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Erectile Dysfunction: Update and Options in Primary Care.

THE PHYSIOLOGICAL MECHANISMS of erections include neural initiation of penile erection following erectogenic stimuli, cellular activation of smooth muscle relaxation, and smooth muscle relaxation in the corpus cavernosum of the penis. Therefore, treatment strategies may be designed to operate at one or more of these pathways, with the least invasive methods being preferable as first-line therapy. As therapy is developed to be less invasive, such as oral therapy, it naturally becomes more of a systemic therapy. Thus, side effects that may be associated with the medication and other effects on the body must be taken into consideration. One of the frequently ignored first-line therapies for erectile dysfunction that is also least invasive is the vacuum therapy. Initial treatment should address psychogenic factors, and attempts should be made to identify and eliminate modifiable risk factors such as alcohol and cigarette consumption.

Local therapies include noninvasive vacuum devices, minimally invasive treatments such as intracavernosal injections and transure thral suppositories, and invasive surgical procedures such as penile prosthesis implantation, penile artery bypass, and venous ligation. The advantages and disadvantages of each local treatment should be considered in the context of the specific patient and his relationship with his sexual partner.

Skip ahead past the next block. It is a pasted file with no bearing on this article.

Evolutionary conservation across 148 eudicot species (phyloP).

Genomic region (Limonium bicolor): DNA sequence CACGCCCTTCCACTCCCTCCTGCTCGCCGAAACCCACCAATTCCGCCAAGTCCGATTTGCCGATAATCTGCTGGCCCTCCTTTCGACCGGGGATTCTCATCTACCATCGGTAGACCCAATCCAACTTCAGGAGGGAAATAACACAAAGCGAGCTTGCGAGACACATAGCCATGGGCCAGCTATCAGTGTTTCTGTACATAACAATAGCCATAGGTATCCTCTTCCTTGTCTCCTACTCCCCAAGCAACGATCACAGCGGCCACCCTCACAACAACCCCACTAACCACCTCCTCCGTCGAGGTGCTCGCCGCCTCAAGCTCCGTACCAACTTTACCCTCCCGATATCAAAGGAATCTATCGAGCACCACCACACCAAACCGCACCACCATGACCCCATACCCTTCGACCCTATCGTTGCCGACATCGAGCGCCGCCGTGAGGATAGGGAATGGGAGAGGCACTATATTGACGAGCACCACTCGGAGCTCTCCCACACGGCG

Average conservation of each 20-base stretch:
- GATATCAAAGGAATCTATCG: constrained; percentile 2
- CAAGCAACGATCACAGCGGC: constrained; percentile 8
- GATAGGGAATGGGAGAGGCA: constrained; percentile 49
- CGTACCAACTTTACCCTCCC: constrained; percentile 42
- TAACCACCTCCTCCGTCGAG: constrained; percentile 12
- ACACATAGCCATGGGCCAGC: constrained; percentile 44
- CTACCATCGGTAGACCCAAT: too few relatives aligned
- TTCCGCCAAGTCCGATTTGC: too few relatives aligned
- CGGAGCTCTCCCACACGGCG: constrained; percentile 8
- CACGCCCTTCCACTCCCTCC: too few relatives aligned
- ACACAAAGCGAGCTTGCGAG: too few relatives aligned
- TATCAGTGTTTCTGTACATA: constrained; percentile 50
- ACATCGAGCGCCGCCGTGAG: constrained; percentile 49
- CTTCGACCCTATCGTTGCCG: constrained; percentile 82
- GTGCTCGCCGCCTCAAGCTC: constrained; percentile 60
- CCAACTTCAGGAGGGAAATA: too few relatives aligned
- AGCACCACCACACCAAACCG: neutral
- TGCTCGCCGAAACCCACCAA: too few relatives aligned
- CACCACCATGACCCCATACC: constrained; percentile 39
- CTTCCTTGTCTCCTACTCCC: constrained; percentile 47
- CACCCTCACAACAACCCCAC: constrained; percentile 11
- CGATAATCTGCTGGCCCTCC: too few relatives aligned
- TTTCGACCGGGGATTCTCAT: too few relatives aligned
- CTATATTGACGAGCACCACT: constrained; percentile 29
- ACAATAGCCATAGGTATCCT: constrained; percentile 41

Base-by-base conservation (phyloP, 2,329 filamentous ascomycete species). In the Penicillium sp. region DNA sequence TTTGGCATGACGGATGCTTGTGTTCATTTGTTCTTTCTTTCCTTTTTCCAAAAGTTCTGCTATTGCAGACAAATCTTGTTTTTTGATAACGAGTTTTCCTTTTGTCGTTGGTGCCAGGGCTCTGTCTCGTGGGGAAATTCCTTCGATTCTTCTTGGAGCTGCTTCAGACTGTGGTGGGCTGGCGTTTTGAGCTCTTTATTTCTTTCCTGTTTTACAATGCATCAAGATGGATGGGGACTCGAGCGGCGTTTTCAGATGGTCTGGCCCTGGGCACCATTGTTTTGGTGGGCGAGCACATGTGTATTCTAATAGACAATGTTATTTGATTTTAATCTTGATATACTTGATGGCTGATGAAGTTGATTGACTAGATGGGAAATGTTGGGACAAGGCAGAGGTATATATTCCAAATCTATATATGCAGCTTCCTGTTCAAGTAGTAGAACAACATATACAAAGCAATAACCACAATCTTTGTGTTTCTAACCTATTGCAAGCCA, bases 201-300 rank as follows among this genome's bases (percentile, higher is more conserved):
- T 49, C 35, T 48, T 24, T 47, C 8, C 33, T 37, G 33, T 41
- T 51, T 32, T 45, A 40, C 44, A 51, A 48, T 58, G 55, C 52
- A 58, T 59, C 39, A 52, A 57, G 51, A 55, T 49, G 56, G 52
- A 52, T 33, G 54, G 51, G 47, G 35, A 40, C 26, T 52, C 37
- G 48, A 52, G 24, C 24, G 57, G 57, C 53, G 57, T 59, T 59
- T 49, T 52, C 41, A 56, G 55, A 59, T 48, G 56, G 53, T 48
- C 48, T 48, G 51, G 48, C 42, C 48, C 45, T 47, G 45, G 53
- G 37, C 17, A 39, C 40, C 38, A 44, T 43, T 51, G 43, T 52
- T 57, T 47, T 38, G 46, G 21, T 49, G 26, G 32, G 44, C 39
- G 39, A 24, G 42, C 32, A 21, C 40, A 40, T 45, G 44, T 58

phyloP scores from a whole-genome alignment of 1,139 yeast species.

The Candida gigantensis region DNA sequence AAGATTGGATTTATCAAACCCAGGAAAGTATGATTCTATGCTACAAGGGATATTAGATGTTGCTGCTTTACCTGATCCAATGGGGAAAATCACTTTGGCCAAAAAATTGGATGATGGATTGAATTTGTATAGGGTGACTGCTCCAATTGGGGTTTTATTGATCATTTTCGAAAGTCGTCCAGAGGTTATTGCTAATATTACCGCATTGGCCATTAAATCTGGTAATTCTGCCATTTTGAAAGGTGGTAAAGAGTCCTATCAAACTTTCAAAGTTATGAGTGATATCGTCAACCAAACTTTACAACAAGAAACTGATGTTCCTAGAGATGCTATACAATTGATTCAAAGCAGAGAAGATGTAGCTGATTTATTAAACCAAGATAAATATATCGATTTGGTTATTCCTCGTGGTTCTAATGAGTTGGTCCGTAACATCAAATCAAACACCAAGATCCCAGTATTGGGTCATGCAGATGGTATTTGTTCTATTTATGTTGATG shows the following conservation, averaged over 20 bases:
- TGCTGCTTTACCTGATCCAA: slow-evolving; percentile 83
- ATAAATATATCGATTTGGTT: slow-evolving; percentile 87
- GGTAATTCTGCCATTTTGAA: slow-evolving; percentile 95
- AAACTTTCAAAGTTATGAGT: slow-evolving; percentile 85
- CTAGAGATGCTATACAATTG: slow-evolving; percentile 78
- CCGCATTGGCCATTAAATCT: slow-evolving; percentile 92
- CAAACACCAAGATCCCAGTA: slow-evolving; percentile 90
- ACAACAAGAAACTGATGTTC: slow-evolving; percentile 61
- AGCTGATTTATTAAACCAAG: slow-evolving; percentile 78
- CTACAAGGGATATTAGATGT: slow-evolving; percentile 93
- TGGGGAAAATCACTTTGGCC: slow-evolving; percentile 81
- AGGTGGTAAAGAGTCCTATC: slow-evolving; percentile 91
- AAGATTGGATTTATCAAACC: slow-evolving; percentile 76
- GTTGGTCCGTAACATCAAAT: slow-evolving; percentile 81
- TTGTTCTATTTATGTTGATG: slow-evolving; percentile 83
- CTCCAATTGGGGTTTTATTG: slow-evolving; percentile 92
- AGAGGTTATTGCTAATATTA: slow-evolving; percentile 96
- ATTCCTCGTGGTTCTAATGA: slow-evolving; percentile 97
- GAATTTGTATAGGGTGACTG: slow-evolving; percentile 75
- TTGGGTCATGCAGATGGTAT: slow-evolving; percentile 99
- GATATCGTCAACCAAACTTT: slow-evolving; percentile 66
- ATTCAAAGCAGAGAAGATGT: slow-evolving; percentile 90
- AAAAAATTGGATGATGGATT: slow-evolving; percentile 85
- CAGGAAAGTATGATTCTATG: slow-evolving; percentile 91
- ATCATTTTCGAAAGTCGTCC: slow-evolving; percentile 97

Sildenafil, an oral medication, acts at the cellular level to increase smooth muscle relaxation in the corpus cavernosum during sexual stimulation by the inhibition of phosphodiesterase type 5 (PDE5). In clinical studies, 60% to 65% of men with erectile dysfunction (ED) at baseline reported an improvement in erections in response to a sexual function questionnaire. Second generation phosphodiesterase inhibitors are in the midst of clinical trials in the United States.

In contrast, the erectogenic effects of apomorphine HC1, administered as a sublingual tablet, are mediated at dopamine receptors in the hypothalamus and mid-brain. In clinical studies, 50% to 55% of men with ED at baseline were able to achieve erections firm enough for sexual intercourse within 15 to 25 minutes following administration of apomorphine. Another new unique therapy that is less invasive is the development of a topical delivery of a previously successful agent in the management of erectile dysfunction as injection therapy. That agent is prostaglandin-El. Studies for FDA approval have been performed in the United States for this topical agent with the apparent advantage of an absorption enhancer in this new product.

From the Department of Urology, Medical College of Georgia, Augusta, Ga.
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Publication:Southern Medical Journal
Article Type:Brief Article
Date:Sep 1, 2001
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